Does This Roadside Fruit Stand Have the World’s Best Pickle?
Markets & Stores

Does This Roadside Fruit Stand Have the World’s Best Pickle?

Pearl Plotkin
over 2 years ago

Picture this: you just completed a scenic hike in the Marin Headlands. The sun is shining over the Bay, your legs are sore from the strenuous activity, and that North California energy is flowing. If you’re heading back to San Francisco, you’ll spot a charming, magical produce stand in Mill Valley at the intersection of Tennessee Valley and Highway 1. It’s cute, it’s quaint, and it’s brimming with charm. While water is essential, if you’ve ever gone on a hike and craved something to wet your whistle afterwards, nothing tastes quite as revitalizing and satisfying as some fresh, local, and beautiful produce.

A post shared by Kay Lastima (@ghostface_kayla) on

Ceceilia’s Garden and Fruit Stand is a mecca of local, sustainable, high-quality fruits and vegetables, canned products, and unequivocally the best-tasting pickles in all the land. Michael and Ceceilia Rickett opened the fruit stand in 1982 and their son, Josh, is the current owner. Josh took over in 2009 after he developed a new vision for what this iconic fruit stand could become. 

He became deeply committed to doing his small, yet important part in supporting an ethical produce supply chain by partnering with local organic farmers in California. Ceceilia’s exclusively sells organic, delicious produce from small farms, and Josh has personally cultivated relationships with each one of their fruit and vegetable suppliers to ensure that Ceceilia’s is able to provide customers with seasonal, freshly-picked produce and artfully pickled products. It’s clear that Josh has developed a deep love for the work he does. He beams when he talks about his products, like a proud but humble artist showing off his work. “First of all, I love people, and the stand has allowed me to interact with folks I would never have met otherwise. I feel connected to the community that I serve and to the people that live throughout California,” he says.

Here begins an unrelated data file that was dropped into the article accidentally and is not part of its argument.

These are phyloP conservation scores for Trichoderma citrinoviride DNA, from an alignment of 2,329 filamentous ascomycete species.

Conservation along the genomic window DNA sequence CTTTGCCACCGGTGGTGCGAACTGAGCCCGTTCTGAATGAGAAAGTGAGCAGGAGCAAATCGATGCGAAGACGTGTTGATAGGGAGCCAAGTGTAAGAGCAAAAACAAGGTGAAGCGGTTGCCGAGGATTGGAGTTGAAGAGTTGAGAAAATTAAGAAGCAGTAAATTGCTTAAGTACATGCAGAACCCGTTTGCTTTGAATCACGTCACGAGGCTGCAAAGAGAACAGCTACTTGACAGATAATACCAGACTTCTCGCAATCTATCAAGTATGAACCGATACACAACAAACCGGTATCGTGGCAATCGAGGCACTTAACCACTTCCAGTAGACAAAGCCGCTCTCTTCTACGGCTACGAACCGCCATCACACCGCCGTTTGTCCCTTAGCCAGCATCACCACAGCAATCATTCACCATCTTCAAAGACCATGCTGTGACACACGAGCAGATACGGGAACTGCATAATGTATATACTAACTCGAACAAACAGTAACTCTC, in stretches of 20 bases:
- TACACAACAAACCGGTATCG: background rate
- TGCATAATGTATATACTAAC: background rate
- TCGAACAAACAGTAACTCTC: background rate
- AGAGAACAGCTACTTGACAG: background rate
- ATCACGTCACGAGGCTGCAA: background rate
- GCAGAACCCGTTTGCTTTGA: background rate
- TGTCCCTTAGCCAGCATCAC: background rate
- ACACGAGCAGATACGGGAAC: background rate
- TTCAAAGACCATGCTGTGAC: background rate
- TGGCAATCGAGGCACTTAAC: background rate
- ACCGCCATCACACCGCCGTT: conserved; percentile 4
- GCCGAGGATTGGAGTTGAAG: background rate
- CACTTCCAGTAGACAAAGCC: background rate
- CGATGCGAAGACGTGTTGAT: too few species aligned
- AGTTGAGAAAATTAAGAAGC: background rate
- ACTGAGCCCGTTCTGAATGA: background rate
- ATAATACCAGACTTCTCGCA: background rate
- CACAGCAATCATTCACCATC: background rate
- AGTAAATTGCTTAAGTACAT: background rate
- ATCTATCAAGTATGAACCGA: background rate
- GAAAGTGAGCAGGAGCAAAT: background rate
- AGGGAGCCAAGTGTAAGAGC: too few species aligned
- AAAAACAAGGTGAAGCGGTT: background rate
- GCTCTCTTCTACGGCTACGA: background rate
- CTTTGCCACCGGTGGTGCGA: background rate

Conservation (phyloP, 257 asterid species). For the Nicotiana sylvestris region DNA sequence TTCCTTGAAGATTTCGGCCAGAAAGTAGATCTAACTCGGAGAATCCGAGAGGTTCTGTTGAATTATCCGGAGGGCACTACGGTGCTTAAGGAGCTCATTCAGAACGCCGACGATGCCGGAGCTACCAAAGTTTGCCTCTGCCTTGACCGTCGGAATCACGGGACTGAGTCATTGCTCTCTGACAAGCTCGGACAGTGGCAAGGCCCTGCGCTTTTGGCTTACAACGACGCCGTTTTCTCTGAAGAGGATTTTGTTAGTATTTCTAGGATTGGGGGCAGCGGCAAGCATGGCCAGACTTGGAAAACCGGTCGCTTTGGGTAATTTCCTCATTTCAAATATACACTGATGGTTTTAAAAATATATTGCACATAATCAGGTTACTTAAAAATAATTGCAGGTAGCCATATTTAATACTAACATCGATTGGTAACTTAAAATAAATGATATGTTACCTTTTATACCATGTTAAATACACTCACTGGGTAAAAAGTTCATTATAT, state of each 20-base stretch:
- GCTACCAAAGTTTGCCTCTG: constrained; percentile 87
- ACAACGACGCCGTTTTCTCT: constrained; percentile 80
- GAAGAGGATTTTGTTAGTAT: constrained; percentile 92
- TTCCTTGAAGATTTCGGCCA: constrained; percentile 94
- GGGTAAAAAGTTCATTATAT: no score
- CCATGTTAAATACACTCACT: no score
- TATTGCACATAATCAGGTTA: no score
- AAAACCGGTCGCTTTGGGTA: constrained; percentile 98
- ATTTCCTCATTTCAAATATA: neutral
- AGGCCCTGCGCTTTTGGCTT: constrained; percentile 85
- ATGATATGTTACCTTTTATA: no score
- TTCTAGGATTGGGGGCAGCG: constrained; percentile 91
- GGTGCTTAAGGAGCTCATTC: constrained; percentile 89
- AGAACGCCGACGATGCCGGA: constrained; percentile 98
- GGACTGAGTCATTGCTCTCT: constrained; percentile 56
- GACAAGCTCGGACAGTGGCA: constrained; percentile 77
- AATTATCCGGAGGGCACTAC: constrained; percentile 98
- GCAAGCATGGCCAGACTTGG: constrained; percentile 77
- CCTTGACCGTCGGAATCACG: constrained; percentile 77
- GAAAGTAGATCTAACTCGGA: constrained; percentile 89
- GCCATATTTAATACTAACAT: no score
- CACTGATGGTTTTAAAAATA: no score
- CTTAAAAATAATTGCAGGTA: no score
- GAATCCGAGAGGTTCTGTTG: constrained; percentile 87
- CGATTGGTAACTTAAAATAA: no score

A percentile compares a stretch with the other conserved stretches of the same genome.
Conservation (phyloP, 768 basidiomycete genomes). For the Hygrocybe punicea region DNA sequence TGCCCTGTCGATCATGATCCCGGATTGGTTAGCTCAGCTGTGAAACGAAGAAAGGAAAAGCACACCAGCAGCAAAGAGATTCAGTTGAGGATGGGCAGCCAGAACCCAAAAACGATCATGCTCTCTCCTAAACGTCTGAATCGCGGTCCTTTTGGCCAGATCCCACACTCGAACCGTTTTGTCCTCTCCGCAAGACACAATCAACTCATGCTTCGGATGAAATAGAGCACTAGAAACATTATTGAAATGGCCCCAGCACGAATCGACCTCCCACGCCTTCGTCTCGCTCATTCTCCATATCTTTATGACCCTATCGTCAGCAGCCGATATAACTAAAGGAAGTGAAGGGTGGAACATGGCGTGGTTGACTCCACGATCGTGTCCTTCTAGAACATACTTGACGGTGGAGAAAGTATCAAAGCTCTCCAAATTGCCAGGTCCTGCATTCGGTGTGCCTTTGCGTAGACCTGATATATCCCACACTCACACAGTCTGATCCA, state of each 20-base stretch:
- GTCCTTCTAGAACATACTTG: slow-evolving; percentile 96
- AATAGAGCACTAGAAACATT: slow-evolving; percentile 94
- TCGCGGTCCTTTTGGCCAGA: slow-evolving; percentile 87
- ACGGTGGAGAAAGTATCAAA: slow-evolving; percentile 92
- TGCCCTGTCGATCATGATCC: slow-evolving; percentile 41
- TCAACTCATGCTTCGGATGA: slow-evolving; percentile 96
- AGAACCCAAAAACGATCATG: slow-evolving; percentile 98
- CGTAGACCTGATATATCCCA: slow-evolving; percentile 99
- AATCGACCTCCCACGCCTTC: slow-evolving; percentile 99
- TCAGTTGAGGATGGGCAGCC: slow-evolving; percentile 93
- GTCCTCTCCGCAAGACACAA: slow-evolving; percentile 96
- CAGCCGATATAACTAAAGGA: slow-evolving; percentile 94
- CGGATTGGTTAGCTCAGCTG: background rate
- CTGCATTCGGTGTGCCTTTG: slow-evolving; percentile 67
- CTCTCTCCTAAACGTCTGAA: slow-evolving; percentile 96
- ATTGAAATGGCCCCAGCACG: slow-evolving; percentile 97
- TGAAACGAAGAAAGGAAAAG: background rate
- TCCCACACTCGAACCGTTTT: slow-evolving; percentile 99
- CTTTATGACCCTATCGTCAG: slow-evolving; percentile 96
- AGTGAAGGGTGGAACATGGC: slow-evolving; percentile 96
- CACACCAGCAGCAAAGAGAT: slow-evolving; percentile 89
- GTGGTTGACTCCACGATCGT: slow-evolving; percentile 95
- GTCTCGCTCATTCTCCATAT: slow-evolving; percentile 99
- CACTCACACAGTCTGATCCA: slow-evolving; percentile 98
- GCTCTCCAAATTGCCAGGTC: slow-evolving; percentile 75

A post shared by Tara Amato (@taraworganic) on

Inspired by his passion for food and appetite to preserve the best seasonal flavors, Josh began perfecting the art of making his own jam and pickles. The stand sells preserves, fruit butters, kimchi, and a variety of pickles including Garlic Dill Cucumber, Spicy Cardamom Cucumber, and Heirloom Pickled Beets to name a few. When asked what goes into making the most epic jar of pickled veggies, Josh says “Time, the freshest ingredients available, and not being afraid to try a new flavor or vegetable. Most of my best batches of pickles were from something unexpected.”

A post shared by @sanfranliving on

These pickles are unlike anything you can get in a store, or any farmers market I’ve been to, for that matter. They’re crunchy, juicy, and erupting with flavor. Crafted with organic apple cider vinegar from a farmer down the road, fresh vegetables, herbs, and spices, all of Ceceilia’s pickles are created with unique and flavorful blends, giving them the most interesting and heavenly essence. When the crunchy sound of a pickle bite is as good as its taste, you know you have a good product.